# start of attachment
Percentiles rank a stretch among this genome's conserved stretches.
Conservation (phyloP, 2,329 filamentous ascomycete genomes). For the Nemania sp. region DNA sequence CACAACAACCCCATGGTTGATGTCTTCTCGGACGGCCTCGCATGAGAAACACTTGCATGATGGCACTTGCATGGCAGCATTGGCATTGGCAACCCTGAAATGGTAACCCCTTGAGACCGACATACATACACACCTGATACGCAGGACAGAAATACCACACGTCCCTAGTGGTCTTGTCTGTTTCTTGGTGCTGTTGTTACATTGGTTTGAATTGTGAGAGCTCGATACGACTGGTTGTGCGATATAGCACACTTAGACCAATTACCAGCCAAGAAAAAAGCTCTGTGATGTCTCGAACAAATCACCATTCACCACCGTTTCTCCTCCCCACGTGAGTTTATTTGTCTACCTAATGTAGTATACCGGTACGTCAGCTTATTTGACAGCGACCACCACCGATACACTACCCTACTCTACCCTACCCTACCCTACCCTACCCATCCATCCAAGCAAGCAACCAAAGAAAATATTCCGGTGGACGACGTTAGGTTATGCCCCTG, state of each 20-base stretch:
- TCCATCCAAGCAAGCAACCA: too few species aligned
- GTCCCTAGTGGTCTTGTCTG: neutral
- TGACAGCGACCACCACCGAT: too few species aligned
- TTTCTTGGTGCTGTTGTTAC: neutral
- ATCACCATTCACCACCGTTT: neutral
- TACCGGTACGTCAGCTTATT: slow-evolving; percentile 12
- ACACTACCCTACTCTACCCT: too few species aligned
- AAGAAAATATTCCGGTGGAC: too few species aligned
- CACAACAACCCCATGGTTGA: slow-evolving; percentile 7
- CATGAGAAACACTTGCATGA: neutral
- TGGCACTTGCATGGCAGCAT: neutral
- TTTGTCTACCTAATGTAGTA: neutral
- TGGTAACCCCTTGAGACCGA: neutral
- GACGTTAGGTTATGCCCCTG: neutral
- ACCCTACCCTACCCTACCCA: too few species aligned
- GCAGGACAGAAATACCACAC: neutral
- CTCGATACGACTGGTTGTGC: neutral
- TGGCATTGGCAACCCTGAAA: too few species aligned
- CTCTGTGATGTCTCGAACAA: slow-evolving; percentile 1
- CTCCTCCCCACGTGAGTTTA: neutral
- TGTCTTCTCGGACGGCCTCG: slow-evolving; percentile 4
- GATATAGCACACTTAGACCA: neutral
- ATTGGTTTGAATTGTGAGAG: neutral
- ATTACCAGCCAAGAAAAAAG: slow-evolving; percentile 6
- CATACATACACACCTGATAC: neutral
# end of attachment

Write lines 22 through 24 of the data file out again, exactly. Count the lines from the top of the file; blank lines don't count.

- CTCCTCCCCACGTGAGTTTA: neutral
- TGTCTTCTCGGACGGCCTCG: slow-evolving; percentile 4
- GATATAGCACACTTAGACCA: neutral